J’ouvert is so much fun! You’ll meet up with your band at 3am and then dance through the streets until the sun rises, were you’ll be covered in mud, paint, and clay! We played with Vibes, but other bands include Red Ants, MAD j’ouvert, Fun mudders, or Friends for the road. From here, you’ll head home at around 8am, shower off and then try to catch a couple of hours sleep before beginning Carnival Monday celebrations at midday!
So were J’ouvert is all about throwing mud and getting as messy as possible, Carnival Monday is all about the glam life! Girls go all out for Carnival, with some even waking up early to have make up done professionally! ‘Monday wear’ is an essential for the Monday of Carnival. This is swimsuits decorated with body chains, gems, and glitter. We played with Harts for the Monday and Tuesday of Carnival. You’ll start the day by meeting up with your band, then spend the day drinking and “chippin down de road” following huge music trucks and drinks carts through the streets of Port of Spain. The bands finish playing at around 7pm on Monday evening. Go home and rest at this point, no time for hangovers, you still have another full day of partying to go the next day!
I woke up at 5am on the morning of Carnival Tuesday and literally thought, “I’m so glad I don’t have to drink today.” Then the realisation quickly set in that it’s Carnival Tuesday! I took some pain relief for my killer headache and powered through! Costumes are worn on Carnival Tuesday, and the party starts at 7am! Harts are traditionally the first band to cross the stage at the Savannah. So with a terrible hangover, and already with temperatures nearing 30 degrees we started drinking again! The Savannah stage is a stadium were each band will dance and show off their costumes to a panel of judges. It’s so much fun and everyone joins in with the party atmosphere.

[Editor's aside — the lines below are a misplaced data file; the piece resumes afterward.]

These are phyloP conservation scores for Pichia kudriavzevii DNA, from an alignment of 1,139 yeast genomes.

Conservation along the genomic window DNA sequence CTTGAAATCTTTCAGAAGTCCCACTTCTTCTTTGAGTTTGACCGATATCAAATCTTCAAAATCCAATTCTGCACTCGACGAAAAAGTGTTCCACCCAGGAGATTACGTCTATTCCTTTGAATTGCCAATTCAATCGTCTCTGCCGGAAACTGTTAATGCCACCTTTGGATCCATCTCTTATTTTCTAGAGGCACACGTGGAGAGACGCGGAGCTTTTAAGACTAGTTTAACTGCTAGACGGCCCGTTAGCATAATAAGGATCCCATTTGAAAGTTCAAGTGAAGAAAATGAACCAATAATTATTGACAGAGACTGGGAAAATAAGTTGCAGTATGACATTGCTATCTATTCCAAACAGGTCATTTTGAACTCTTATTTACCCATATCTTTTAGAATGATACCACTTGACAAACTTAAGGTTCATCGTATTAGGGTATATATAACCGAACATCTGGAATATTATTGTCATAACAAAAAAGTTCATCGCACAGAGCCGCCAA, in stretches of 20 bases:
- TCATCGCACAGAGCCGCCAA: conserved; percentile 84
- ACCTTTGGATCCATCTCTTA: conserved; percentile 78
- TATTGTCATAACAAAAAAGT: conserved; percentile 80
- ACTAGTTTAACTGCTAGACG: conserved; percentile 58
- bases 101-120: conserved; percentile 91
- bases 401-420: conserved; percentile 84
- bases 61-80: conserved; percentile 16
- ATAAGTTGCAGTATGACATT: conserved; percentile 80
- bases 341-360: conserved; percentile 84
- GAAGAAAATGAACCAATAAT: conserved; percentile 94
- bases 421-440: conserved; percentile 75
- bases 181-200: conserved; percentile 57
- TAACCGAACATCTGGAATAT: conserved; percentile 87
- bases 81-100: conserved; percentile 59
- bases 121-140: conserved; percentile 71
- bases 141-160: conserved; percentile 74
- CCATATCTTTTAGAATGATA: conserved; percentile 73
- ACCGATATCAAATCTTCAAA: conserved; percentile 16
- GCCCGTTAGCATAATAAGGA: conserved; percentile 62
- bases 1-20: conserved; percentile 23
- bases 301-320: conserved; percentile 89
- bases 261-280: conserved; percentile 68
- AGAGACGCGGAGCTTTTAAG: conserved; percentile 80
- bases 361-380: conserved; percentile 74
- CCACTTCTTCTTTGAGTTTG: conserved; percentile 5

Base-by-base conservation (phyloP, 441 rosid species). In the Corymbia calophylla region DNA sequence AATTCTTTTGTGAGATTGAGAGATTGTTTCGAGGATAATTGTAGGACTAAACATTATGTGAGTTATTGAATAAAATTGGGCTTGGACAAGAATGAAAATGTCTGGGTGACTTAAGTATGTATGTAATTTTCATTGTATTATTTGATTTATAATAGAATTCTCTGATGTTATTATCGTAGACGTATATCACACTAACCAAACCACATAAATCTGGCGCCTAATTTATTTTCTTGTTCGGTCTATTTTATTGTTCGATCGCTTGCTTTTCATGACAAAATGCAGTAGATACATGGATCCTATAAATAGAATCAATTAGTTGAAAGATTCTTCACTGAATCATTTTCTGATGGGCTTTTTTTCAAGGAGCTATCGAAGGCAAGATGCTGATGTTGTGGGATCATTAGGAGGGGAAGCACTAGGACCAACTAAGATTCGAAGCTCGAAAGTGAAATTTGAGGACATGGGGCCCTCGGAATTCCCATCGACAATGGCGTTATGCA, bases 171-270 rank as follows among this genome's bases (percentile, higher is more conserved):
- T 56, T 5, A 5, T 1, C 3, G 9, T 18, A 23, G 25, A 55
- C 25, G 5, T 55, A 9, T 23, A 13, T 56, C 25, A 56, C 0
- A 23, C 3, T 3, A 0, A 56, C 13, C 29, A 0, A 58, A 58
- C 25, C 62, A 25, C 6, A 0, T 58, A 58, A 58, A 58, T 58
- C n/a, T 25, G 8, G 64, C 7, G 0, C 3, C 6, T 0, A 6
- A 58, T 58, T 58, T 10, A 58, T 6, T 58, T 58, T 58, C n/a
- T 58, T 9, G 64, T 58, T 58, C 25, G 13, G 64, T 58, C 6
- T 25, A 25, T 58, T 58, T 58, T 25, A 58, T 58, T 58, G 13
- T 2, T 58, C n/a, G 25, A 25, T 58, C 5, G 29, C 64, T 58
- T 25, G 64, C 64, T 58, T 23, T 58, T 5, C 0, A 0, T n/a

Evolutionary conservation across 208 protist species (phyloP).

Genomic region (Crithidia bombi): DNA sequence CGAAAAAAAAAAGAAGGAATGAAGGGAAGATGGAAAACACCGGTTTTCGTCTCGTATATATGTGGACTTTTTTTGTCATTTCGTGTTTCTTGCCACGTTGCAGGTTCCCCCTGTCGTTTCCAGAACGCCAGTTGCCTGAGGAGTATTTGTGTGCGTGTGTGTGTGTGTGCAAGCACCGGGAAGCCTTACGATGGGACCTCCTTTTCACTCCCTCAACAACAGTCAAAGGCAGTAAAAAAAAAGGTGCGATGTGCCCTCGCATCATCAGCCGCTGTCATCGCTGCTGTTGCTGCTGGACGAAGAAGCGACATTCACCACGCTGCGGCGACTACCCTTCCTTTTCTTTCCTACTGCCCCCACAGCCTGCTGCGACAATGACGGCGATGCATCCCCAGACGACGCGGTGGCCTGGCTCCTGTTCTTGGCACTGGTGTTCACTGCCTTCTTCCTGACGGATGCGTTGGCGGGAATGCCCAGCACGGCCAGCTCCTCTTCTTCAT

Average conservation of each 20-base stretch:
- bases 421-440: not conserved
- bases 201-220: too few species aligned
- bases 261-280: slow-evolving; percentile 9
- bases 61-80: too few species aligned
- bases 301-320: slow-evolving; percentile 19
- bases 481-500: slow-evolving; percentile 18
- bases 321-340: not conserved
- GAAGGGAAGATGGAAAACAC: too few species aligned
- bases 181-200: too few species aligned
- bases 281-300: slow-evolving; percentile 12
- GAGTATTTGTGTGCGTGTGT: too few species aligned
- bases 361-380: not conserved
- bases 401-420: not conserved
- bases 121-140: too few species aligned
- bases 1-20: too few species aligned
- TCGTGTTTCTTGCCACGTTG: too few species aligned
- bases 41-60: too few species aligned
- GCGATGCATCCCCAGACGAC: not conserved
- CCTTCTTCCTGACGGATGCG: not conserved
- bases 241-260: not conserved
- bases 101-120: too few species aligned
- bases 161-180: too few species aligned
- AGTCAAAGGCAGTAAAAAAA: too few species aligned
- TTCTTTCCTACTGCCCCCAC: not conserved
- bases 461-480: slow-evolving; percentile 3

From the Savannah it’s straight back out on the road to spend the day drinking and dancing through the streets with a quick one hour stop for lunch en route. Carnival Tuesday continues again until around 7pm/8pm, were you can then head to after parties, or head home and pass out!
Post-Carnival cool down
Most people will head to Tobago to cool down and relax after Carnival, but flights can book up months in advance, so make sure to book flights early, or head to Tobago the week before Carnival instead like we did! Other cool down activities include going Down De Islands, chilling at the beach, or going for waterfall hikes (See my post on Trinidad and Tobago for more details on these activities).
One Last Jam
If, like me, you find it hard to stop the partying once Carnival ends on Tuesday, you can head to One Last Jam at the Soca drome were revellers from all bands will meet up for one last fete. You’ll wear your Monday wear, or Carnival costume for one last time to this fete. This was my final night in Trinidad and was such a great way to finish! Everyone was ready to party and celebrate Carnival one last time before it ended for another year!
Carnival was the biggest, most incredible party I’ve ever been to! I would definitely recommend going, but be prepared, you will be completely exhausted after! If you have any questions about Carnival, or this post, feel free to email me at firstname.lastname@example.org.